Art

The responsibility that comes with seeing

Author: 

Pat Yarker

Pat Yarker reviews Incoming, free at The Curve, Barbican, London, until 23 April.


Hundreds of thousands of people continue to flee war and persecution in the Middle East and northern Africa. Thousands die as they attempt to find safety in Europe. This installation, an artwork not a documentary, comprises almost an hour of video footage of migrants and refugees making their perilous journey.

A review of Incoming, free at The Curve, Barbican, London, until 23 April.

Issues and Campaigns: 

Culture and Reviews: 

Publications: 

Writing out anti-bourgeois art

Author: 

Hugh Daniels

Hugh Daniels reviews Revolution: Russian Art 1917-1932, at the Royal Academy until 17 April.

A review of Revolution: Russian Art 1917-1932, at the Royal Academy until 17 April.

Culture and Reviews: 

Marxist Theory and History: 

Publications: 

John Berger and seeing politically

Author: 

Hugh Daniels

Since the death of John Berger on 2 January the bourgeois press has squirmed over the task of commemorating a major public figure who was also a lifelong Marxist. Some have responded by simply attacking him.

As demonstrated in his seminal 1972 BBC TV series (and accompanying book) Ways of Seeing, John Berger shared the period’s wariness about the dangers of seductive ideologies. However he responded by encouraging us to locate contradictions and complexities within our experience of the world, rather than keeping our distance.

Culture and Reviews: 

Marxist Theory and History: 

Publications: 

Autocollants: the public face of the activist

Author: 

Beth Redmond

Workers' Liberty has produced a set autocollants (political stickers, widely used in other countries but not until now in Britain: see here)

In his book on autocollants, Zvonimir Novak argues that in France, progressively over the last 40 years, the autocollant has become the “means of expression of those who do not have access to the mainstream media”.

Buy a batch of the new Workers' Liberty autocollants, and get your socialist message out and about!

The AWL, Labour and the Left: 

Culture and Reviews: 

William Morris in political context

Author: 

Michéal MacEoin

The William Morris exhibition Anarchy & Beauty at the National Portrait Gallery is well worth a visit for anyone interested in Morris, his art, and the late nineteenth-century socialist movement.

The William Morris exhibition Anarchy & Beauty at the National Portrait Gallery is well worth a visit for anyone interested in Morris, his art, and the late nineteenth-century socialist movement.

Culture and Reviews: 

Marxist Theory and History: 

Publications: 

The gothic reaction to industrial capitalism

Author: 

Luke Hardy

What have Karl Marx, Dracula, a modern robotic production line and St Pancras station got in common? According to Andrew Dixon they all have more then a touch of the gothic about them.

In this three part series, Dixon makes a convincing and fascinating case that the gothic sensibility has become a way of responding to and critiquing industrial capitalism and the urbanism, technology and pollution that comes with it.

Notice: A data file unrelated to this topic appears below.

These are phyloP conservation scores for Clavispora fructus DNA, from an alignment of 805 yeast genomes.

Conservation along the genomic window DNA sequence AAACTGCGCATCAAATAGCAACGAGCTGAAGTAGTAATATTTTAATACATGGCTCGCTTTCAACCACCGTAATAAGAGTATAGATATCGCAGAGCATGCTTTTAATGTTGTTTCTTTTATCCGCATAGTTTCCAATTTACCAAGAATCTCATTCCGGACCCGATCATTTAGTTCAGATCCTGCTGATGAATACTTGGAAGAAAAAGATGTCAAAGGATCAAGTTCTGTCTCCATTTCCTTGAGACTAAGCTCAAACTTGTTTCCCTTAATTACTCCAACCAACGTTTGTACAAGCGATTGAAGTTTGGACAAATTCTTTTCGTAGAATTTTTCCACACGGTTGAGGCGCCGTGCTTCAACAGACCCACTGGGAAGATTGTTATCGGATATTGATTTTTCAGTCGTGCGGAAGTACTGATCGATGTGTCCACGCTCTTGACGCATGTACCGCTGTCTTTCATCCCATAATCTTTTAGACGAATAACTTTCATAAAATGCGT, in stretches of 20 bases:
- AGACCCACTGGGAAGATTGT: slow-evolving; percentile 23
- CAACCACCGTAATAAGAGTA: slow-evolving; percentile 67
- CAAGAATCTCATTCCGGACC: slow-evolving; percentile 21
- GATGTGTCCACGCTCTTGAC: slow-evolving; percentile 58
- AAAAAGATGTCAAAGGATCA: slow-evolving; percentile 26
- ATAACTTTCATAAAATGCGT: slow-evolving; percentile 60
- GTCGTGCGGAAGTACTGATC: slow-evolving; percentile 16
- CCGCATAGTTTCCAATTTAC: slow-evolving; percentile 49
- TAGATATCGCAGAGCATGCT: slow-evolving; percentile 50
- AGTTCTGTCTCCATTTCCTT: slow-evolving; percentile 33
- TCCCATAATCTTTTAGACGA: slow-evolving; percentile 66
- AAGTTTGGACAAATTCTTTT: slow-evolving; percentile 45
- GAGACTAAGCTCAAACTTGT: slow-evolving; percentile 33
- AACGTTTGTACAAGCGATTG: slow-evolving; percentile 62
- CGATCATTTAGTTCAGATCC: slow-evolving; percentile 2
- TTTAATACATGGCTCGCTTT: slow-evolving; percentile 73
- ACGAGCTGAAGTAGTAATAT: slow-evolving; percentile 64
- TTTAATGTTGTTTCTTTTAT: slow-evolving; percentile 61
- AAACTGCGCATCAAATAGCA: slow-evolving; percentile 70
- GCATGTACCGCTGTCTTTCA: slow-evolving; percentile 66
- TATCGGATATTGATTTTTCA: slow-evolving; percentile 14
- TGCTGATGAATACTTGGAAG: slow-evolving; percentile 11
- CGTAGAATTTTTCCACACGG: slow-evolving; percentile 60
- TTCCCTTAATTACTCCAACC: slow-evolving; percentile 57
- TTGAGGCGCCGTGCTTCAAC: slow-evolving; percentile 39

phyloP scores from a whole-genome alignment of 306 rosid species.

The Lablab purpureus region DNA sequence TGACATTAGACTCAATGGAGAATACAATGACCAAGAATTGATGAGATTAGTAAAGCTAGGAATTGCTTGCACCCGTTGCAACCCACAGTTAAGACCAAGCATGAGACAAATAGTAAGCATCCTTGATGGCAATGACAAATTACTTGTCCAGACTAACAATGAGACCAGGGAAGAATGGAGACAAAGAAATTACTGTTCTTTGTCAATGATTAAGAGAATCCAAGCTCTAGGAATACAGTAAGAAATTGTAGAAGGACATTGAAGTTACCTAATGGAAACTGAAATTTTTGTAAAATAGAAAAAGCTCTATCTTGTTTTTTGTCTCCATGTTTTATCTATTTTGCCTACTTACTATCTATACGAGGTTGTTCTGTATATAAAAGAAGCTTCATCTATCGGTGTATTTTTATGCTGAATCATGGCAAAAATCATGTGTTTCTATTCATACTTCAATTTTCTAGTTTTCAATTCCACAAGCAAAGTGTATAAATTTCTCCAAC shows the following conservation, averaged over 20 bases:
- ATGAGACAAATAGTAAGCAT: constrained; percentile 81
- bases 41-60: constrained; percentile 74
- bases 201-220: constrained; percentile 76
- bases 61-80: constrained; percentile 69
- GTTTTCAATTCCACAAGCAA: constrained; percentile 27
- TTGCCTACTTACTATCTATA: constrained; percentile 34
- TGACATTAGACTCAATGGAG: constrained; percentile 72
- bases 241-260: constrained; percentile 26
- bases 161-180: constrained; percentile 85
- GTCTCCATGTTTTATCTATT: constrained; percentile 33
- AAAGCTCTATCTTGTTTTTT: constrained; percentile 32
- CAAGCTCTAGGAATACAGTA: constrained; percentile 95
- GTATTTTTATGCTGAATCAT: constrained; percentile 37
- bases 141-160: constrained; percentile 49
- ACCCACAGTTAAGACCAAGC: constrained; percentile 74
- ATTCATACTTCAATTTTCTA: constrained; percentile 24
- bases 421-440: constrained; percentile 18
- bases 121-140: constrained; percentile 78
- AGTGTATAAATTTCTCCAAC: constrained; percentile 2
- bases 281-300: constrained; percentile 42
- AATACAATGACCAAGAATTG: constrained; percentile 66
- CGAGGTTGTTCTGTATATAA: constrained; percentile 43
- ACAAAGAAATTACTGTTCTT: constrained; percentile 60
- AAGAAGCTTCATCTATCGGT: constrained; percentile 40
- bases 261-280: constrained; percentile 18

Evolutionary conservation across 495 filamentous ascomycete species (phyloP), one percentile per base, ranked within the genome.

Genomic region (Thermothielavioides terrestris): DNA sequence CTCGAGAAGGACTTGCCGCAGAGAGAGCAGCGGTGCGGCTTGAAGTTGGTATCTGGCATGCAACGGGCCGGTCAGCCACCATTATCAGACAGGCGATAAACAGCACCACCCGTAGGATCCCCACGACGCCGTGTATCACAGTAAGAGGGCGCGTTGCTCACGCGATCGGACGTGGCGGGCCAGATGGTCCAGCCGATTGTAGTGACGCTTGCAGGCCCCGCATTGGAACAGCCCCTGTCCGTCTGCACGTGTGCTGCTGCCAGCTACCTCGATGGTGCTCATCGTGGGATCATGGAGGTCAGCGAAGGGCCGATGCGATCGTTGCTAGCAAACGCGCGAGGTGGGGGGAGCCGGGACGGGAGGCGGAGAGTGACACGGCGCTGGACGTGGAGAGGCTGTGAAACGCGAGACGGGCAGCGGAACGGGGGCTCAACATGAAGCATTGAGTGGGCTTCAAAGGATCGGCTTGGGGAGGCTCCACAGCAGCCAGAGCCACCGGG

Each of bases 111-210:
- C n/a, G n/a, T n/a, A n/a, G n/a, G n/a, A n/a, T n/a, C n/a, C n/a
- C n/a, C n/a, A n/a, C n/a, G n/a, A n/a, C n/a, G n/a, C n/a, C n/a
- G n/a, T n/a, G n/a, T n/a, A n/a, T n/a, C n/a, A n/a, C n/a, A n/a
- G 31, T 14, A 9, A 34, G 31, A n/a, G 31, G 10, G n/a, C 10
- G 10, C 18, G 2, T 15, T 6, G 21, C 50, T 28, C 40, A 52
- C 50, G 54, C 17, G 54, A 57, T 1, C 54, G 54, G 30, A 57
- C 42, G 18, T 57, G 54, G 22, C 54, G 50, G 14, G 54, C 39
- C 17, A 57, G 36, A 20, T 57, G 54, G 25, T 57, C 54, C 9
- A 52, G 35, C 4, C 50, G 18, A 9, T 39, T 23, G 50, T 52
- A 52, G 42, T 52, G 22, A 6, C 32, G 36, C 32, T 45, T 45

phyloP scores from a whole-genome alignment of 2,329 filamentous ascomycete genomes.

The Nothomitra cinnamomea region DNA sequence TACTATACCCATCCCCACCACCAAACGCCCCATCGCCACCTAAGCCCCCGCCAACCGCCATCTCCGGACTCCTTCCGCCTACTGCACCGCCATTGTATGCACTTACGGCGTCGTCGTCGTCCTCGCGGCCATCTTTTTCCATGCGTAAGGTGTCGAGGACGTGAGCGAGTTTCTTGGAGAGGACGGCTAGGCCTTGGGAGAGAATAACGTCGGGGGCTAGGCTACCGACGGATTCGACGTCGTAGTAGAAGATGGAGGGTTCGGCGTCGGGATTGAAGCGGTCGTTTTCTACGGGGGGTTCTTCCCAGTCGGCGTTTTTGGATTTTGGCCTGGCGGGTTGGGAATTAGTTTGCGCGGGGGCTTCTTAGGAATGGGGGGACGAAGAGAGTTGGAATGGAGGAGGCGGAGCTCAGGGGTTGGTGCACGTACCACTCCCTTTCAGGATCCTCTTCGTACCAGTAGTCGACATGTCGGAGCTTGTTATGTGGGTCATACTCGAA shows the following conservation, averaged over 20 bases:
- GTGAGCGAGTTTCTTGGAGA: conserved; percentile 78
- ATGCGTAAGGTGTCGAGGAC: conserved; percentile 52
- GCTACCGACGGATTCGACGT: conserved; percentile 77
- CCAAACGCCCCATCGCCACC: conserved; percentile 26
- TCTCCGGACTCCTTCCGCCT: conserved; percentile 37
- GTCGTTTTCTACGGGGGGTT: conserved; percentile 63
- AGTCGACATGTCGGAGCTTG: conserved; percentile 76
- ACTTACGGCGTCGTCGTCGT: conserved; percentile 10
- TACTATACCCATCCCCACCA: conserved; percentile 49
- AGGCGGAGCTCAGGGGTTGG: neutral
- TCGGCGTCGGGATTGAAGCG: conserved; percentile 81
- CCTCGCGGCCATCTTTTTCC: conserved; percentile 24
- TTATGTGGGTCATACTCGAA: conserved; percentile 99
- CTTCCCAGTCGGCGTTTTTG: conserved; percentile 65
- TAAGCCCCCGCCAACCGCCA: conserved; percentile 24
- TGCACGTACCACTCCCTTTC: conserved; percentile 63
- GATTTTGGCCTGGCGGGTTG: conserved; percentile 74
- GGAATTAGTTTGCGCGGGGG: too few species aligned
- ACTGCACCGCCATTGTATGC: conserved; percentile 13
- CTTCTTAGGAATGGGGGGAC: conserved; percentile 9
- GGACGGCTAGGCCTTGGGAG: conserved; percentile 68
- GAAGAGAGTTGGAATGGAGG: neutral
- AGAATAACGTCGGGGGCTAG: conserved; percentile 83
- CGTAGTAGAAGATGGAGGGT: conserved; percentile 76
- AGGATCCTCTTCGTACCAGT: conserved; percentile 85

A review of The Art of the Gothic, BBC 4.

Culture and Reviews: 

Marxist Theory and History: 

Publications: 

Between art and activism

Author: 

Luke Neal

As the Labour and Conservative parties staged their annual conferences, an exhibition entitled Politika: Art & the Affairs of the City was staged in a former cotton mill in Ancoats, Manchester.

Curated by the “insurgent art activist” collective Upper Space, 20 artists put on a programme of workshops, speakers and activities “to generate starting points for an answer, another view, in order to to sustain another ideology against consumerism and the disempowerment that it represents”.

A review of Politika: Art & the Affairs of the City, an exhibition staged in a former cotton mill in Ancoats, Manchester.

Culture and Reviews: 

Publications: 

Disobedient Objects

Author: 

Rachael Barnes

The Disobedient Objects exhibition at the Victoria and Albert Museum, London, emits a strange atmosphere. It is a curation of works, or “objects” which have contributed to social change, collected over the last three decades.

V&A exhibition of objects which have contributed to social change.

Culture and Reviews: 

Publications: 

Art and Anarchy

According to the curators Paul Gravett and John Harris Dunning and artistic director David McKean, the exhibition explores the British Library’s collection of comics and plumbs the depths of private collections, to show the history of British sequential art, as well as its writers and artists. It partially succeeds.

The curators wanted to show the political history of comics, the medium’s ability to subvert, and its role as a medium for analysing class, sexuality and ethnicity, not to mention the many occasions when it has become the subject of political battles.

A review of the Comics Unleashed: Art and Anarchy in the UK exhibition at the British Library.

Culture and Reviews: 

Publications: 

Pages